Fire Ravages Miankaleh Forests

Officials are certain the fires were manmade and many suspect it was intentional
The extent of damage is uncertain but more than 200 hectares were burned.The extent of damage is uncertain but more than 200 hectares were burned.

Wildfires burning since Aug. 1 swept across more than 200 hectares of forests in Miankaleh Peninsula in Mazandaran Province, inflicting unprecedented damage to the area’s vulnerable wildlife sanctuary.

According to local officials, provincial offices were underequipped to deal with the fires.

“We had sufficient manpower but little else,” Mohammad Zaman Ahmadi, the head of the Department of Environment’s office in Behshahr County, told ILNA.  “We requested a helicopter but our pleas went unanswered.”

Hossein Ali Ebrahimi Karnami, the head of the provincial DOE office, lamented that they didn’t even have bottled water and food to hand out to those affected.

Commending the local residents’ help in taming the flames, he said combating wildfires is the responsibility of park rangers and other relevant entities “who don’t even have basic equipment”.

“A region as vulnerable as Miankaleh needs far better funding for protection,” Karnami added.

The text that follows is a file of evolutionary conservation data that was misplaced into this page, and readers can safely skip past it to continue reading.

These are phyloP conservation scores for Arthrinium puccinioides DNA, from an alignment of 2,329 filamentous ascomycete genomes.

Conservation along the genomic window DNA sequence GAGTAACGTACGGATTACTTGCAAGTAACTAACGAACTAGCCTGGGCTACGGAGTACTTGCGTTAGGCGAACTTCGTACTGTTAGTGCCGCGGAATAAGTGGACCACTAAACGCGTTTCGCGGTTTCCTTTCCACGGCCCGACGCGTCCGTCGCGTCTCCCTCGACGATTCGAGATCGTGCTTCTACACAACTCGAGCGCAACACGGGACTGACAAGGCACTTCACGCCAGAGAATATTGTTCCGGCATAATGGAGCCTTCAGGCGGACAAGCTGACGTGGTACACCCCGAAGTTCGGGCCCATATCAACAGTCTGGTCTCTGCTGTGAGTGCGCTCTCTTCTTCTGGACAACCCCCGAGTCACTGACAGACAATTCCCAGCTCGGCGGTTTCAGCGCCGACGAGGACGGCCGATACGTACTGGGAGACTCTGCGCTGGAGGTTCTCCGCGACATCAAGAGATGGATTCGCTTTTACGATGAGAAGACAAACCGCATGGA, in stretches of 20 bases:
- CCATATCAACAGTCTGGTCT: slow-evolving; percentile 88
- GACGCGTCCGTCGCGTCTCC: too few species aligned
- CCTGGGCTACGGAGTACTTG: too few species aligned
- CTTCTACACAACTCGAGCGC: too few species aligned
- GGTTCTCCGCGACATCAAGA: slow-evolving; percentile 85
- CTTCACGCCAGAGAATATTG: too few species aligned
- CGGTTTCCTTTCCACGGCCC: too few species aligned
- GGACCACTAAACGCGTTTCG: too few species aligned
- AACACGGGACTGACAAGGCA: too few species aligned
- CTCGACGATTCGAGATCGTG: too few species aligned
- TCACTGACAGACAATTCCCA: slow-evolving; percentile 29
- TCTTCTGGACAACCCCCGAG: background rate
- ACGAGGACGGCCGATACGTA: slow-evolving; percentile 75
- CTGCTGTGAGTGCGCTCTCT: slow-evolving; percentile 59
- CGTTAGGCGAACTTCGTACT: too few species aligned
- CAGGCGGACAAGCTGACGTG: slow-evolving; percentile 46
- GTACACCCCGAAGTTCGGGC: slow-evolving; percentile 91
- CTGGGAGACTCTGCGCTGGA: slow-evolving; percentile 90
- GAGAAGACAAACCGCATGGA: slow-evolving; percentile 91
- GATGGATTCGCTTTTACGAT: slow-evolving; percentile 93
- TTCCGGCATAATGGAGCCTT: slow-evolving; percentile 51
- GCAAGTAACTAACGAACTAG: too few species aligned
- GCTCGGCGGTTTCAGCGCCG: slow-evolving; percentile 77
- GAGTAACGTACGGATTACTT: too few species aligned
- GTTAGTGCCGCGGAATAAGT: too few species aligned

The fire started on Tuesday morning and it took local firefighters and residents nearly the entire day to put them out. However, the forest reignited the next day and burned until Saturday.

Officials say the chances of fire erupting again exist, as the region is dry and winds are strong.

“We don’t know the extent of the damage yet, but more than 200 hectares have been burned,” Karnami said.

He was “certain” that the fire was manmade and investigations are continuing to determine whether it was intentional.

Many believe the fires were caused by owners of illegal marijuana farms, though Karnami said, “it’s too soon to pass judgment”.

Miankaleh is a narrow and long peninsula situated in the extreme southeastern part of the Caspian Sea. It is spread over 68,800 hectares. Its wetland is a wildlife sanctuary and hosts a number of endangered species, particularly aquatic migratory birds who arrive at the site for laying eggs.

Miankaleh Peninsula was registered in 1969 as a wetland of international importance under the Ramsar Convention. In 1979, the peninsula was declared a biosphere reserve by UNESCO.

The biosphere reserve’s ecological importance is highlighted by its hosting of 250,000 migratory birds, including pelican, flamingo, graylag and white-fronted geese, swan, red-breasted merganser and the white-headed duck, in winters.



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